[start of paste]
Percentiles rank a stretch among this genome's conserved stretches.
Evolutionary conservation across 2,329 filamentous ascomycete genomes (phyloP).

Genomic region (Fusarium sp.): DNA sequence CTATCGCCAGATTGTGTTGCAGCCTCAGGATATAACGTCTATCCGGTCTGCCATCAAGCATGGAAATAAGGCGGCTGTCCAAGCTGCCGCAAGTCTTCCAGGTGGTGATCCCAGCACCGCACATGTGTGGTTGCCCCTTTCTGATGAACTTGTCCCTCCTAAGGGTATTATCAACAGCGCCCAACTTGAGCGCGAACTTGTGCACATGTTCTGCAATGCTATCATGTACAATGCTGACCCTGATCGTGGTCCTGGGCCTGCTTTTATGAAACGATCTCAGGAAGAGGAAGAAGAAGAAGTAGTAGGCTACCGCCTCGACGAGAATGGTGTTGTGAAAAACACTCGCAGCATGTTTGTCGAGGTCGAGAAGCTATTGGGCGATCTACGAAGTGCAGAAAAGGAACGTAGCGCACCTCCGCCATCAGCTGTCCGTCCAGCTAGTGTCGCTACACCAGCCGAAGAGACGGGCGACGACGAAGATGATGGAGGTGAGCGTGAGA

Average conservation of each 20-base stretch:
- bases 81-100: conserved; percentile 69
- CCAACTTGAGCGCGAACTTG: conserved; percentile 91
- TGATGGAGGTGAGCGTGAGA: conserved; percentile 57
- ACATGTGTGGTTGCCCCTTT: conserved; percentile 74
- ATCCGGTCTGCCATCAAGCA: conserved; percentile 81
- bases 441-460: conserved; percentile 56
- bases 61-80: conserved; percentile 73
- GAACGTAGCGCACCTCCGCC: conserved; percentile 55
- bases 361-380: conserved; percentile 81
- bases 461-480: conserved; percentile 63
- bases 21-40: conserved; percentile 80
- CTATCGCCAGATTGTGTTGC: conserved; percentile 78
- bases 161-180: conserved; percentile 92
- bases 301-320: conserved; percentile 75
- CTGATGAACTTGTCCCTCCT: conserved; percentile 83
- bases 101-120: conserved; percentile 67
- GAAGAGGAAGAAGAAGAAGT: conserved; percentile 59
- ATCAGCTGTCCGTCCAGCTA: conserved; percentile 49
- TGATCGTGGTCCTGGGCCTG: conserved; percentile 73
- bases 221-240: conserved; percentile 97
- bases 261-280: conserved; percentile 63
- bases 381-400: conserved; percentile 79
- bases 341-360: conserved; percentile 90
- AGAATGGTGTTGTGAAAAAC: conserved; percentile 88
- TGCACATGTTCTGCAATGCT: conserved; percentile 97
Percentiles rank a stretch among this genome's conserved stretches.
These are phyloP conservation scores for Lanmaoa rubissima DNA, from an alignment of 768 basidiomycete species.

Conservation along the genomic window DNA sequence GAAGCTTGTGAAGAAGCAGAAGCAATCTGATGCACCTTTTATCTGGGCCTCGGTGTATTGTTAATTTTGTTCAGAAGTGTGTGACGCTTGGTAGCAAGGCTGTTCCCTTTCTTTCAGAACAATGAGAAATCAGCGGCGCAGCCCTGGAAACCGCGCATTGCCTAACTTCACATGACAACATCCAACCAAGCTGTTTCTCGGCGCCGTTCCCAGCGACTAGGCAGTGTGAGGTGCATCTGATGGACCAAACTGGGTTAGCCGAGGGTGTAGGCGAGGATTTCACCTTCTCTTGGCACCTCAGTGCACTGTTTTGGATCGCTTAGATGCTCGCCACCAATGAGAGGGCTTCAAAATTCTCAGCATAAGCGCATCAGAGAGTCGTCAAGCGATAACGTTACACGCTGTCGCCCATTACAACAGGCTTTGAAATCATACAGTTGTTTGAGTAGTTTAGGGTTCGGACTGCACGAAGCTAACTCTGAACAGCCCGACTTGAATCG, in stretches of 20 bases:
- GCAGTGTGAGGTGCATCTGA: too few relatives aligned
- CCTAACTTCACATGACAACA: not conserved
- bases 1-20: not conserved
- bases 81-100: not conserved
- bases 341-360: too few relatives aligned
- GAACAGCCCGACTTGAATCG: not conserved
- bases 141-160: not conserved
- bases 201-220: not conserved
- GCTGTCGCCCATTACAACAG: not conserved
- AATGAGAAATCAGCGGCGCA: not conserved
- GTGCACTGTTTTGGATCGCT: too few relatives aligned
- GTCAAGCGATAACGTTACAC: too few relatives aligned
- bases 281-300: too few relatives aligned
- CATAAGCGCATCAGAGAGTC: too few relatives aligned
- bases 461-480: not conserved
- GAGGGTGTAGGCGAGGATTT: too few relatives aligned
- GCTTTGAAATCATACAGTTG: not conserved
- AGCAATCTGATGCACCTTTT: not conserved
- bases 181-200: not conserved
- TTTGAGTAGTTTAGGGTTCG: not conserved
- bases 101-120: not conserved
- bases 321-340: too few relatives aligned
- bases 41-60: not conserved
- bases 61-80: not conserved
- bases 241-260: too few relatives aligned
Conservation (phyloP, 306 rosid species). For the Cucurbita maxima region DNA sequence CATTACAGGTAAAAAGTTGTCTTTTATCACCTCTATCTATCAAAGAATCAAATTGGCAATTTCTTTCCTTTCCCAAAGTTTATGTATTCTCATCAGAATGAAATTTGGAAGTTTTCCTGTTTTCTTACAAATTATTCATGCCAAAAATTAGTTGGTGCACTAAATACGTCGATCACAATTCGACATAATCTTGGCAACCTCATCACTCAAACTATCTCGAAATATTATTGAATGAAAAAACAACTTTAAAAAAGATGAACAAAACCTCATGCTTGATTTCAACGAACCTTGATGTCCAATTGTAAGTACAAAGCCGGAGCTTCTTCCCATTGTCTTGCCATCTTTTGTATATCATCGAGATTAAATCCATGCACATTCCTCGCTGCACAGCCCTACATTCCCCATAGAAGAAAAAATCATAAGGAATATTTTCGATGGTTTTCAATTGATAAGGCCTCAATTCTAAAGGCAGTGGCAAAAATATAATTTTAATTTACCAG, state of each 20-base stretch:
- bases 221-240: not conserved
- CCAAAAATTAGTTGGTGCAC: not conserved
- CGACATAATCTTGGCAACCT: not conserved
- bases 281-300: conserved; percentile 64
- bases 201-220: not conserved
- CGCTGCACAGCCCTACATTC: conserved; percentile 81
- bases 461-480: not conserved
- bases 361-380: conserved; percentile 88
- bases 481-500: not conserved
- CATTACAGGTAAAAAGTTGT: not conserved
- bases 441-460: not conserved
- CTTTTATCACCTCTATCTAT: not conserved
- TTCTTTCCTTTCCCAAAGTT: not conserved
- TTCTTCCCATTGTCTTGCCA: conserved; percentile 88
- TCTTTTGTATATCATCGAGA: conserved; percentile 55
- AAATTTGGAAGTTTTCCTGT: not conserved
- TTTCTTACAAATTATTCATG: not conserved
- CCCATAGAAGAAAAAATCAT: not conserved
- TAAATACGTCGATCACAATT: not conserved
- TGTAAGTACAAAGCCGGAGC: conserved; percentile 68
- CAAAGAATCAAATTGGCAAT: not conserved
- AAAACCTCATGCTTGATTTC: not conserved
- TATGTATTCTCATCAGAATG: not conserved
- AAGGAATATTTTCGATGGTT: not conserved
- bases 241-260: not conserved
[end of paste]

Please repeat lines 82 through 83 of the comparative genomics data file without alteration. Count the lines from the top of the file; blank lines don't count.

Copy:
- AAGGAATATTTTCGATGGTT: not conserved
- bases 241-260: not conserved